The Infernal Man-Thing mini-series is a posthumous work by the great Steve Gerber. It is a sequel to Gerber's fantastic “Song Cry of the Living Dead Man!” from The Man-Thing #12 (December, 1974). You may want to check out Jason and Daniel's reviews of Gerber's run on Man-Thing (Part 1 and Part 2) and before reading this review.
Daniel Elkin: Okay, Sacks, how weird was it reading Gerber from beyond the grave?
Jason Sacks: Depressing and weird and kind of exciting all at the same time
Daniel: My sentiments exactly. It was like, BOOM, there we were, right back into it, but it all seemed to be thick with a foreboding foretelling of the future for Gerber.
Jason: Gerber was clearly a really depressed, unhappy man based on this story, Which is so sad for me. For all his greatness, Steve never reached his full happiness and never achieved the success he hoped to achieve. At least that's a takeaway that I get from this story.
Daniel: Me too. The story drips with his sense of his failure as an artist and the fact that he felt he left nothing of any importance behind — that his whole output was Phegraw and he was just a "Bag of Meat and Pain," all told. And the fact that this was published after his death makes it even more poignant and sad.
Jason: Poor Brian Lazarus. When we last saw him in Man-Thing #12 he had hope for transcendence — a happy life that ended up being ephemeral as any you can imagine. Gerber revived one of his characters who had hope, and, instead, he was filled with despair. How about that ending — wow (no spoilers).
Daniel: The ending just sums up the entire progression of character and sentiment. I looked back at what we wrote about when we looked at Man-Thing #12, and neither of us had much hope for Brian and Sybil's relationship. Turns out, we were correct. I just didn't imagine that Gerber would go so far into the pit with these two, though.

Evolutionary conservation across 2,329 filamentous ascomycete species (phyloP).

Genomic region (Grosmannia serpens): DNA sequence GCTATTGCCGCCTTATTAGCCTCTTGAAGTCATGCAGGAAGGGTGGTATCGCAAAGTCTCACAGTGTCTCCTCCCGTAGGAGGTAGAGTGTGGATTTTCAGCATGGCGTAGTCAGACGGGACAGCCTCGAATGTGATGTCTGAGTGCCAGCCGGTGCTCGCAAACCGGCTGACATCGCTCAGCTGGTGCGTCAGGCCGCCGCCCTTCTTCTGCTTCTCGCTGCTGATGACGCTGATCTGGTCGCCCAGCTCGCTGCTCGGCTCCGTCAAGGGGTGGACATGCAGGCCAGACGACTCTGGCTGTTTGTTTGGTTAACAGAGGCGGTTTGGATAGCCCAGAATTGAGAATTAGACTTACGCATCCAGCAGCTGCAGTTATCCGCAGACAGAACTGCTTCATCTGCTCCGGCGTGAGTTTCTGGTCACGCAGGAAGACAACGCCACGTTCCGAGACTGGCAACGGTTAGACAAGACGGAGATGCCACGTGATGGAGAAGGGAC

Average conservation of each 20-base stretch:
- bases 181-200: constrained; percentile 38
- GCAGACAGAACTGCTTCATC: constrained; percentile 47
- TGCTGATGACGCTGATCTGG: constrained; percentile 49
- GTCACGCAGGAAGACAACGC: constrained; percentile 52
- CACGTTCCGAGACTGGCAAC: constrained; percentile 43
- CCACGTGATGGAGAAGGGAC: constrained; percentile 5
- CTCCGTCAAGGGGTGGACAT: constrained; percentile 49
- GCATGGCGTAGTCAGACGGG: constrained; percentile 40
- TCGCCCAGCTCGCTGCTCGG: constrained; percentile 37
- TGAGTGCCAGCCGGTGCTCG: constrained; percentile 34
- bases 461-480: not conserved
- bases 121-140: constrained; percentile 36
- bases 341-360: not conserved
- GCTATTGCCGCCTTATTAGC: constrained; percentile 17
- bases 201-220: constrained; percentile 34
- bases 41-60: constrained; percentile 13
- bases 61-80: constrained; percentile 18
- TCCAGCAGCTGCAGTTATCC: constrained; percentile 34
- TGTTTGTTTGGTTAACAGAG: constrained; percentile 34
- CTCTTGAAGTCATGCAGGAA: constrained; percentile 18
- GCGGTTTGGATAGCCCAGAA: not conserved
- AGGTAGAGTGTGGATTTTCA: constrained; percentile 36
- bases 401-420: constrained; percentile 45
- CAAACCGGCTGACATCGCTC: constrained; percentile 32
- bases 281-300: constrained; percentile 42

Jason: So, so far into the pit…
Daniel: I am surprised that Marvel even consented to publish this, however posthumous it is. I would love to hear the story behind that…
Jason: Yeah, because no matter the circumstances or details, this is an incredibly bleak story. The whole book is a primal scream against the American Dream and the wish to transcend it.
Daniel: Even Feebo, the pro-social alien in the book, blows his own brains out. Bleak is absolutely the right word for this. It is nihilism, it is darkness, and it is existential horror. Wow.
Gerber has Brian say, "I just want you to hear the story, that's all. Someone has to" — I get the sense that this was Gerber's motivation for this tale.
Jason: "The end. The death of everything."
Daniel: "Dying isn't nice, just a little less complicated."
Jason: It's brutal. Brian tried to live a happy life, tries to transcend his pathetic existence, even to create great art. And instead Brian is a loser who can't create a good children's show, thrown out and discarded to the curb by an uncaring and unfeeling corporation.
Daniel: He tries to be Norm Normal…. but he remains Brian Lazarus.
"Last time I only wounded my soul. Now it has cancer."
“Married a Linda, fathered a Jason, committed to a 30-year variable-rate mortgage.”
Norm Normal's life.
So Daniel, do you think Brian's problem is that he thought he was exceptional but is really just pathetic?
Daniel: Not at all. I think that Brian had a powerful creative force inside of him — so powerful that his ideas often spilt over into reality — coalesced as it were — but the forces of the world, or at least the society, called this psychosis and did everything it could to tamper and temper until Brian could only break. I think Gerber was blaming the social structure and not the individual.
Jason: Brian is the metaphorical square peg trying to play the game of being a round peg. But the despair and kind of pathetic banality of the lifestyle crushed him. I think part of the problem is Brian thinks he's pathetic, which is just as important. I mean, we all think we're pathetic at times, no matter what we've achieved and how beloved we are.